What’s jazz got to do with it? 

The sun had written the smell of winter
on his silent face,
while the birds outside his window
sang receiving the nightfall;
his room was filled with Miles’s jazz:
blues and melancholic music
keeping company to his inert thighs,
the sound of loneliness trapping his sleepy eyes;
she came dressed to erase all the shadows
that kept his fingers tied to the past,
smelling of coconut
like the landscape from the south;
curled into his arms she breathed unto his mouth
the warmth of her naked desires,
letting the time pass byas careless as a playing child;
and then she left
retracing her steps back to more than a mile,
leaving her smell behind
and promising not to return to his arms.


Diciembre 2006


To the 2 worlds
For days
we waited without confessing the wait,
she would smile
like a river opens its mysteries
to thirsty travelers,
and I would simply acknowledge her distance
by fictionalizing the rubbing of her thighs;
time gave us the reason not to be apart:
the smell of mint
and cinnamon candles,
the room,
the night;
there was no interference,
only the sensuous notes
of the song we danced slithered between us
as my skin caressed her skin
and my eyes dived into her eyes
searching for the same lullabies.




Another New York state of mind 

Here, I say, is my proof:

this silence goes beyond
the absence of words,
way past my muted lips…
memory makes me reinvent her voice
deep inside my ears
when thunder announces

the coming of a lonely night.


Octubre 2007


Home coming

Bridges tremble as you pass
dancing your happiness to the park,
under the same sky fitted with clouds
like a serene lake covered by winter white;
you follow the vines,
the leafless branches that one day would die
knowing the joy gravitating between your arms
as body and soul come together in the same dance;
bridges won’t be bridges,
it’s so easy to foresee the future of handrails,
wooden arches and metal bars
when the power of your happiness
makes the structures shaky as you pass:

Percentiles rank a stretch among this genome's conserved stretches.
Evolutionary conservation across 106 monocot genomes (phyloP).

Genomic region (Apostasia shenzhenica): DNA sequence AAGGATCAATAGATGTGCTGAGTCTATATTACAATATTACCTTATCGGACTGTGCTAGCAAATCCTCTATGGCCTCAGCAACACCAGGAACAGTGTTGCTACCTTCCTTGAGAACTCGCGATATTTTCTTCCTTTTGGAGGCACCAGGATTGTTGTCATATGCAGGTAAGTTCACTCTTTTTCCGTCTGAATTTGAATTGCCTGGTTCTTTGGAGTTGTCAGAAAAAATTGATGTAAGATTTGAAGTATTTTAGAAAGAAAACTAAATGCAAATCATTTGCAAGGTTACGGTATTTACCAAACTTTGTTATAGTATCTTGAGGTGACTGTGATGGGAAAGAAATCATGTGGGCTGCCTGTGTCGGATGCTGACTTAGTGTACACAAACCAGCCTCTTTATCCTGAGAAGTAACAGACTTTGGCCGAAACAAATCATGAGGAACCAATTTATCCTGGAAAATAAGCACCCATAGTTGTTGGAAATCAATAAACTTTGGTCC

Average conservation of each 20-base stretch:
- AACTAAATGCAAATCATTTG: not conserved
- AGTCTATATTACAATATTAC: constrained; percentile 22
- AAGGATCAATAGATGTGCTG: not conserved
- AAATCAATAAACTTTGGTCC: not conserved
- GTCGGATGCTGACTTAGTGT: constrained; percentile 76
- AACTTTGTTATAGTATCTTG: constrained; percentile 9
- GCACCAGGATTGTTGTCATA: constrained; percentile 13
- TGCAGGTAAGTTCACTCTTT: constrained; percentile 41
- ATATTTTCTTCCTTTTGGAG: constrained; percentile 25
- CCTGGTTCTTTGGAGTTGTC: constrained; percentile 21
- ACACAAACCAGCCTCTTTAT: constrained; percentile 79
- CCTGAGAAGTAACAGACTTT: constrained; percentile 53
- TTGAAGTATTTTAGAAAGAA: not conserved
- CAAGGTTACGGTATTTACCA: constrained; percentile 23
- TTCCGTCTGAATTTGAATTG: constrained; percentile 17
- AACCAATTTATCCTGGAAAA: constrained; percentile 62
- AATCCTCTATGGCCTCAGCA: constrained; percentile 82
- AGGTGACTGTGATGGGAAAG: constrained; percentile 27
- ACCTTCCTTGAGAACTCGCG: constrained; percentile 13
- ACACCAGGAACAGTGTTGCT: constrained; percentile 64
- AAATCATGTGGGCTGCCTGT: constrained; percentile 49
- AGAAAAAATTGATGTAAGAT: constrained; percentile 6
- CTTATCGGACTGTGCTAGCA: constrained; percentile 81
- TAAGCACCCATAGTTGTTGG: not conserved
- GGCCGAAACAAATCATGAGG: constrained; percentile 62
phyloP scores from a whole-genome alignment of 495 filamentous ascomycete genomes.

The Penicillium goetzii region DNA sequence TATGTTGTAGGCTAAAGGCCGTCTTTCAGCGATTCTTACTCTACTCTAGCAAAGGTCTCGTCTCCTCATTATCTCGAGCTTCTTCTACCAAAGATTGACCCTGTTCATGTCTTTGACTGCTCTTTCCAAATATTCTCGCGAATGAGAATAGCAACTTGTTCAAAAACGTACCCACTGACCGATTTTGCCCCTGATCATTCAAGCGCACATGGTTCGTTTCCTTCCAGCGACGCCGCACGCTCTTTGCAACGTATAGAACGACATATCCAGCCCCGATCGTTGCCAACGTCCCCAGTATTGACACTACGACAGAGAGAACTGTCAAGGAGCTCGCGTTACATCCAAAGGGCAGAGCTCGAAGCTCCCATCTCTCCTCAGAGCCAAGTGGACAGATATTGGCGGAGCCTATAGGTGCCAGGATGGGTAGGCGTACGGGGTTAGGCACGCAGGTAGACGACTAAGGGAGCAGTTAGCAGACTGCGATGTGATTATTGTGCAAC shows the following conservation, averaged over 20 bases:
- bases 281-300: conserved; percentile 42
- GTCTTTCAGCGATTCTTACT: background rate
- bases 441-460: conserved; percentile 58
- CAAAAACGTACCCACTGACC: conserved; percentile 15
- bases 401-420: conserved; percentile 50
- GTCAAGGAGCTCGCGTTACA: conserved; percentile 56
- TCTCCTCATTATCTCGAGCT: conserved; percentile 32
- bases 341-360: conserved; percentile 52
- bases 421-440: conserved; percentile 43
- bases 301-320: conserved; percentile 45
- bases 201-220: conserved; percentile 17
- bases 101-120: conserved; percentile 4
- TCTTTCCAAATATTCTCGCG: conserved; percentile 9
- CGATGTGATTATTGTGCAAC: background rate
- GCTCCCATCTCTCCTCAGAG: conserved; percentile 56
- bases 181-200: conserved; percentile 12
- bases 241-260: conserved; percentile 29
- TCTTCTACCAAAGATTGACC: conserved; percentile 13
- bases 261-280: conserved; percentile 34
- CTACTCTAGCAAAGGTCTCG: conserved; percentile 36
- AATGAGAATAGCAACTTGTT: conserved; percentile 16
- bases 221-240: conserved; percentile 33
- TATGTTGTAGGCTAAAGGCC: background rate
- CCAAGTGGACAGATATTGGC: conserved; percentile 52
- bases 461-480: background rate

bridges won’t be bridges,
they’ll fall silent like tired stars.




All poems © Dió-genes Abréu, published with permission.



About the poet:

Dió-genes Abréu, was born in Miches, Dominican Republic, in 1959. He resides in New York since 1983. He studied art in the National School of Fine Arts in Santo Domingo, the State University of New York (SUNY), and got an MFA from City College. In addition to being an artist, Abréu is also a writer and photographer. He has published the following poetry books: POEMS FOR THE LIVING, 1983; FOR WOMEN WITHOUT MAKE-UP, 1985; Some of his short stories and poems have been published in English, Japanese, and Spanish in some compilations and anthologies.

His artwork has been exhibited in national as well as international galleries and museums, including the Museum of Modern Art in the Dominican Republic, The New Museum for Contemporary Art in New York, the Queens Museum of Art, and the Metropolitan Museum of Tokyo, Japan. Abréu also worked in theater for more than eight years in his native country and in New York City. In 1998 he won the first prize in the V Short Stories Contest organized by Radio Santa María in the República Dominicana. Was a founding member of Palabra: Expresión Cultural (PEC), a writers’ group dedicated to the development and promotion of Dominican culture in the US. In 2004 he published his book PEREJIL, el ocaso de la “hispanidad” dominicana, a book about Dominican culture and identity viewed from the perspective of the Dominican immigration experience. In 2005, he published A PESAR DEL NAUFRAGIO, violencia doméstica y el ejercicio del poder, a book about domestic violence that includes the testimonies of two Dominican women from Washington Heights. His more recent books include: Engañifas, discurso y práctica social, a critical analysis of the intellectual discourse and social actions of several prominent Dominican personalities, published in 2007. La Jom Atenda (2011), a theater play winner of the Letras de Ultramar Prize, organized by the Dominican Cultural Commissioner in EU. In 2013, he again won the same prize with his book of essays Sin haitianidad no hay Dominicanidad.